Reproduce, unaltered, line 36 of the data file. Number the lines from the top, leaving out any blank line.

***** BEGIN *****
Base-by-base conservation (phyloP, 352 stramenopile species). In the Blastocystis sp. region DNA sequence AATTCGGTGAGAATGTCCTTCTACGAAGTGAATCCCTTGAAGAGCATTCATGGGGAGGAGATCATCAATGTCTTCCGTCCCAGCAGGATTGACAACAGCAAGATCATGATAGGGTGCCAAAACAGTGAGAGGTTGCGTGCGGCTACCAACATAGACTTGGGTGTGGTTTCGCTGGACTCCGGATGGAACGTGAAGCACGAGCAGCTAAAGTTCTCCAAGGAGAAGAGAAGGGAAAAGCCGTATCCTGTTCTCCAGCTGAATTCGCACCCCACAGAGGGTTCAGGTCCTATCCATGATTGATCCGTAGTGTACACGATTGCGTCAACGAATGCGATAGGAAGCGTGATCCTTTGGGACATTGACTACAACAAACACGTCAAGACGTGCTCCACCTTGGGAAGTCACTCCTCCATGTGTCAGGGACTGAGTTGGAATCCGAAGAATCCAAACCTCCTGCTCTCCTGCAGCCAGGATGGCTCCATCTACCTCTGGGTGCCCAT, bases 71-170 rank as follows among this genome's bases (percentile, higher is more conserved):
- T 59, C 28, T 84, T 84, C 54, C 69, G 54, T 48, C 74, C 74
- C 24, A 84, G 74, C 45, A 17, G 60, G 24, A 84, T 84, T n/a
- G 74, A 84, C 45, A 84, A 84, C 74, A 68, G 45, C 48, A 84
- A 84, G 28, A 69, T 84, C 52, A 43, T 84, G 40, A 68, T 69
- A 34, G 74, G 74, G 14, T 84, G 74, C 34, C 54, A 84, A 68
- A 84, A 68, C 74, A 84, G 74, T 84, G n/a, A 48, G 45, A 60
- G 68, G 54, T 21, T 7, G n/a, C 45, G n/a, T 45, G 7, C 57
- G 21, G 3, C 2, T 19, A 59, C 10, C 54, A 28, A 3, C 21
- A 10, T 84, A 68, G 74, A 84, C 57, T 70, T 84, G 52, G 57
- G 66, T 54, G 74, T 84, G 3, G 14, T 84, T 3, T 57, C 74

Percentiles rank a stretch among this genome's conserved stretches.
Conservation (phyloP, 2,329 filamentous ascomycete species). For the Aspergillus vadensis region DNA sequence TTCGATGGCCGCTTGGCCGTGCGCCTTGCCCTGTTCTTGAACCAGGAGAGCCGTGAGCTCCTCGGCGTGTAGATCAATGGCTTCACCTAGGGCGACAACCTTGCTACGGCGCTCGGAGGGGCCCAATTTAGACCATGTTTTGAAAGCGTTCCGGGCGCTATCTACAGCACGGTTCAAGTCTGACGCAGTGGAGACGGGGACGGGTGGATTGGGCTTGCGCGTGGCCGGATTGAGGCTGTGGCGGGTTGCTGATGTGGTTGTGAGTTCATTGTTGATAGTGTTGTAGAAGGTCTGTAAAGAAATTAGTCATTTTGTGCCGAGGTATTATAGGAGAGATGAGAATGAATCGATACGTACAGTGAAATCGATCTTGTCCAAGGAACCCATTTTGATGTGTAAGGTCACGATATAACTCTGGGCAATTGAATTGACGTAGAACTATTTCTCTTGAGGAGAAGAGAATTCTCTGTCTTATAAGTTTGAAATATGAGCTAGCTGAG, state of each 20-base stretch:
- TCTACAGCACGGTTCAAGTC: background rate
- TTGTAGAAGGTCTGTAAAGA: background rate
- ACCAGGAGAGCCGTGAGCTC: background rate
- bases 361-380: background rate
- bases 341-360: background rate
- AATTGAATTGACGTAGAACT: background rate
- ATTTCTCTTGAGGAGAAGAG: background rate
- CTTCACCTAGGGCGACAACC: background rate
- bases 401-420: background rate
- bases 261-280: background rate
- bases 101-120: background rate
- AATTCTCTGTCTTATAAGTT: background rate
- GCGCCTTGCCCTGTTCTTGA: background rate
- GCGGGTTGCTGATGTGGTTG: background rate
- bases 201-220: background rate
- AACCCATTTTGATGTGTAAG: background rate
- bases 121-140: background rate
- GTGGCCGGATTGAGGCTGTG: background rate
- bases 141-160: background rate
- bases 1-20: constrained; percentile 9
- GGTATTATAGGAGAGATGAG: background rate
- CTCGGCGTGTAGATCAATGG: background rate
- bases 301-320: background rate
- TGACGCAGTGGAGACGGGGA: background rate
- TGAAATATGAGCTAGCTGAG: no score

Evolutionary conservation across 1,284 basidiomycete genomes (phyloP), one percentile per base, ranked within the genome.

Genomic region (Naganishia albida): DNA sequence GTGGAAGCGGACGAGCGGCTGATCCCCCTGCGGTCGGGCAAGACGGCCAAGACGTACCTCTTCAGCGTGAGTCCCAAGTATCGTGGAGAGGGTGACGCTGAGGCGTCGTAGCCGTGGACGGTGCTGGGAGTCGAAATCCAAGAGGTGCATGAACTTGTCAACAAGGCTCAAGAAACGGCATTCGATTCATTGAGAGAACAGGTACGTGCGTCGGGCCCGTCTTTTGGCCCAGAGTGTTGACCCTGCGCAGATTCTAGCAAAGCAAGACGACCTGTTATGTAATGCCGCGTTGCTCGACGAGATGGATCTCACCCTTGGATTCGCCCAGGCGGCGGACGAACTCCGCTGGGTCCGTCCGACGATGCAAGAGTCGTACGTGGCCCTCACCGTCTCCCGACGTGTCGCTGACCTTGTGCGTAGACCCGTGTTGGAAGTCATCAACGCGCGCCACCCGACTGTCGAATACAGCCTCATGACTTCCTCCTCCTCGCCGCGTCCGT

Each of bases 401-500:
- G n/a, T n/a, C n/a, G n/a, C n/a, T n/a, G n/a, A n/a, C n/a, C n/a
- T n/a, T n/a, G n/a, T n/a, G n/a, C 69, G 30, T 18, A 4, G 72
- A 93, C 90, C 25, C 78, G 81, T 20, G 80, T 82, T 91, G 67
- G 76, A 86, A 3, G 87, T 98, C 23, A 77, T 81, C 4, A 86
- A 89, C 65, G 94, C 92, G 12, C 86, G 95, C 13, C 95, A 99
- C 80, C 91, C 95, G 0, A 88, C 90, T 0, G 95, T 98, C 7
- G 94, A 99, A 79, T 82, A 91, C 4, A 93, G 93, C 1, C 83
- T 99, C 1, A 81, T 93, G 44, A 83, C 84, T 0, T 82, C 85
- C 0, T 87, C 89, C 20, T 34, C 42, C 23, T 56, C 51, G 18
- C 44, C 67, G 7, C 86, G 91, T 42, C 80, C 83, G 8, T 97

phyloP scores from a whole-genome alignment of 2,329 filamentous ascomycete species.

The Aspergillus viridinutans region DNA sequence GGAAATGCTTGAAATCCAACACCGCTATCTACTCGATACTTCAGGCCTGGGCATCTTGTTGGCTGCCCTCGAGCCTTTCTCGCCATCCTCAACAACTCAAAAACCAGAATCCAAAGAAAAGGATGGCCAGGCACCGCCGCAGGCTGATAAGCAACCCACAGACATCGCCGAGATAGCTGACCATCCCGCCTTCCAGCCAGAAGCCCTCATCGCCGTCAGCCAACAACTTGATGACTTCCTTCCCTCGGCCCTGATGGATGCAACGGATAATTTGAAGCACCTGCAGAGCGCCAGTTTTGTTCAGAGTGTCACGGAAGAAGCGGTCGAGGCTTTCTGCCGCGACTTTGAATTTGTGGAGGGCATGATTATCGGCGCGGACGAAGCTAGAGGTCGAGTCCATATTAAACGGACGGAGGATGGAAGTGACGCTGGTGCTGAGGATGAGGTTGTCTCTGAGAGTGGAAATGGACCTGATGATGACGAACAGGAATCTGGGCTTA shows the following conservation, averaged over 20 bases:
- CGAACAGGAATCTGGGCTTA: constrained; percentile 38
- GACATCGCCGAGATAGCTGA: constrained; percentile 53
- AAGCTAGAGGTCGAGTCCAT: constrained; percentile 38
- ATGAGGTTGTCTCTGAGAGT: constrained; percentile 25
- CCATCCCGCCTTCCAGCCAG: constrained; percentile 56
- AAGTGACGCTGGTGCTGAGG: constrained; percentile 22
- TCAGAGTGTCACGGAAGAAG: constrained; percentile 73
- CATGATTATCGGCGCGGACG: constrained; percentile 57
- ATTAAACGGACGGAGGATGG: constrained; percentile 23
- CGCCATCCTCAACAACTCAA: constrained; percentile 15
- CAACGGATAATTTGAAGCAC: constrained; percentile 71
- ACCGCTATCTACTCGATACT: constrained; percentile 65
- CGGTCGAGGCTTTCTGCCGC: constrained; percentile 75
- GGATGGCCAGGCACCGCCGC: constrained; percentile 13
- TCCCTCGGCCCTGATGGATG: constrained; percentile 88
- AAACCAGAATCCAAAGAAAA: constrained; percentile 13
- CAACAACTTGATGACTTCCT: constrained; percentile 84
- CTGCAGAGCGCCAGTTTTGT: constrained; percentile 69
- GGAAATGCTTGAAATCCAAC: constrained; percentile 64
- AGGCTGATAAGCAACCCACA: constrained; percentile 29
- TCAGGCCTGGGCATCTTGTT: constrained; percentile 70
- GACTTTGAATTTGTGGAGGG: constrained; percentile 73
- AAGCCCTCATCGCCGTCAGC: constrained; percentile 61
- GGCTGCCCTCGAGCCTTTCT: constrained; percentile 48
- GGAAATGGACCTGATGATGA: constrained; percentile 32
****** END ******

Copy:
- bases 301-320: background rate